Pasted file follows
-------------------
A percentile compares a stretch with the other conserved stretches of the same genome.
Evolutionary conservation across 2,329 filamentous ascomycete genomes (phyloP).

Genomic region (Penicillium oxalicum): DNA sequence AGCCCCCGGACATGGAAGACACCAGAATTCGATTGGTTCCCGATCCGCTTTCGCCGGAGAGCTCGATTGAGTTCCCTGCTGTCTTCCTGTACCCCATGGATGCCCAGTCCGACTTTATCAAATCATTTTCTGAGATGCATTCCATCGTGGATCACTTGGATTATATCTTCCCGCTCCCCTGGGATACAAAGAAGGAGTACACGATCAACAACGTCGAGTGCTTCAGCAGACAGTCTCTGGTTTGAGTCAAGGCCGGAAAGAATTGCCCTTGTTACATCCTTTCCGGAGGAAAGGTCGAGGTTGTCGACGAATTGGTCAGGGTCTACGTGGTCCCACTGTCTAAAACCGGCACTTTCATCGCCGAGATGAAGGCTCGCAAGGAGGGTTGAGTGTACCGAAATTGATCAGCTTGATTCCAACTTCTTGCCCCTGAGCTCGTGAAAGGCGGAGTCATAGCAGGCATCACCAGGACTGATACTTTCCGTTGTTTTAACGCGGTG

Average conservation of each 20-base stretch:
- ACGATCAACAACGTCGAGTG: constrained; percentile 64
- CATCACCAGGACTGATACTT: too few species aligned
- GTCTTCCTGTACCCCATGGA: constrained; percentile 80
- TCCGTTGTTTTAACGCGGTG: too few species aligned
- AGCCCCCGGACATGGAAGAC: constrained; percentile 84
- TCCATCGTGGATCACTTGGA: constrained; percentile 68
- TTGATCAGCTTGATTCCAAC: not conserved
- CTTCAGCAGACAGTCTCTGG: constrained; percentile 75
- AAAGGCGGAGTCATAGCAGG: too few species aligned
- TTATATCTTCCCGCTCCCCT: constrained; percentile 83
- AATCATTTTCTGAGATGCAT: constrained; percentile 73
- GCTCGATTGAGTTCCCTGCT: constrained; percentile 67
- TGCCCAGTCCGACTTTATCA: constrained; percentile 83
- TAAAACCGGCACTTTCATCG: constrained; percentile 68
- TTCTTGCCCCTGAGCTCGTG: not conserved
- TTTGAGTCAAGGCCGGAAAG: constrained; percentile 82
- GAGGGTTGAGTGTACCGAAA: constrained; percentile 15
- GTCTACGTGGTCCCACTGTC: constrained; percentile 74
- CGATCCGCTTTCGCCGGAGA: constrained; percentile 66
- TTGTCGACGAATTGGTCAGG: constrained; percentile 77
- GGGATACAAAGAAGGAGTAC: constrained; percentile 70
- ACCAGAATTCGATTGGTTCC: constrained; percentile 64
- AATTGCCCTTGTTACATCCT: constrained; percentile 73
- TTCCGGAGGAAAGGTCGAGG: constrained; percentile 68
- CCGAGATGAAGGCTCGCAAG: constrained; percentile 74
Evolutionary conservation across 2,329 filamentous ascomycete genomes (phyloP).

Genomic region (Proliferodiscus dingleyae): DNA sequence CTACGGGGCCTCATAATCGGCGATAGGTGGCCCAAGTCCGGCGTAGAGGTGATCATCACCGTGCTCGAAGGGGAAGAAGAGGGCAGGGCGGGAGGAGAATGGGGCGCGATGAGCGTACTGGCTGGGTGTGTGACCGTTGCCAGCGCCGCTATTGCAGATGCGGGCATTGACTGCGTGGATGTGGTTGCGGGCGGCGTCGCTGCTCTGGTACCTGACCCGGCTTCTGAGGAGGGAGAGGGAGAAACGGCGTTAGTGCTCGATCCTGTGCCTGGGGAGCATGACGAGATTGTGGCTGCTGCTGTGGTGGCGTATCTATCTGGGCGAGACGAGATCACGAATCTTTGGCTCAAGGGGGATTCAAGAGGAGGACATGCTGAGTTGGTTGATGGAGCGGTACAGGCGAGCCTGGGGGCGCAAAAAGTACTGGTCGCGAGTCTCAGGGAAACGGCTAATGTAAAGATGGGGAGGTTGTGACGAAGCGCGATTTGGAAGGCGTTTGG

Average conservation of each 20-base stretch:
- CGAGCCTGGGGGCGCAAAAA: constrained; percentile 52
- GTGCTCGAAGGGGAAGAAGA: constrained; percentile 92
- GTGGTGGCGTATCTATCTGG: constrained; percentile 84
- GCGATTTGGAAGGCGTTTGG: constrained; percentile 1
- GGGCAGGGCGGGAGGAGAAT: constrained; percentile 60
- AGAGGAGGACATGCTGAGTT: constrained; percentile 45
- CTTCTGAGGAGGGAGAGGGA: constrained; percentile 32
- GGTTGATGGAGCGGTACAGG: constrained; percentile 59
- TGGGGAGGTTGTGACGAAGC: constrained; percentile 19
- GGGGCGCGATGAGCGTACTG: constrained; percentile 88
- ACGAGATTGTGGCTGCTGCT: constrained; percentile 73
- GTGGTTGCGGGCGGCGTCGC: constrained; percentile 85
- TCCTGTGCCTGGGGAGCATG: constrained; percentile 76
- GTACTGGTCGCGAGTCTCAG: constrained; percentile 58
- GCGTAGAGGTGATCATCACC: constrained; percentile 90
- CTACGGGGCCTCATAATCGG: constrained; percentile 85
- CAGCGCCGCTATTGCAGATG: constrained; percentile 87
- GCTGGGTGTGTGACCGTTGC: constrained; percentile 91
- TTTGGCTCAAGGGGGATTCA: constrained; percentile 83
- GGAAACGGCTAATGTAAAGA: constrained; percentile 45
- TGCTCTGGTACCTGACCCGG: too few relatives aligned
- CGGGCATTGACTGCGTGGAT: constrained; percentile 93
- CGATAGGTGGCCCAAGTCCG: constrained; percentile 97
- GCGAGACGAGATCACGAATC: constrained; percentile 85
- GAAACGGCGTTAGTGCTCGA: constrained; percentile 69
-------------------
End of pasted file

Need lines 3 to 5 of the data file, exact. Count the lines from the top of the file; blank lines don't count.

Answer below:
Genomic region (Penicillium oxalicum): DNA sequence AGCCCCCGGACATGGAAGACACCAGAATTCGATTGGTTCCCGATCCGCTTTCGCCGGAGAGCTCGATTGAGTTCCCTGCTGTCTTCCTGTACCCCATGGATGCCCAGTCCGACTTTATCAAATCATTTTCTGAGATGCATTCCATCGTGGATCACTTGGATTATATCTTCCCGCTCCCCTGGGATACAAAGAAGGAGTACACGATCAACAACGTCGAGTGCTTCAGCAGACAGTCTCTGGTTTGAGTCAAGGCCGGAAAGAATTGCCCTTGTTACATCCTTTCCGGAGGAAAGGTCGAGGTTGTCGACGAATTGGTCAGGGTCTACGTGGTCCCACTGTCTAAAACCGGCACTTTCATCGCCGAGATGAAGGCTCGCAAGGAGGGTTGAGTGTACCGAAATTGATCAGCTTGATTCCAACTTCTTGCCCCTGAGCTCGTGAAAGGCGGAGTCATAGCAGGCATCACCAGGACTGATACTTTCCGTTGTTTTAACGCGGTG

Average conservation of each 20-base stretch:
- ACGATCAACAACGTCGAGTG: constrained; percentile 64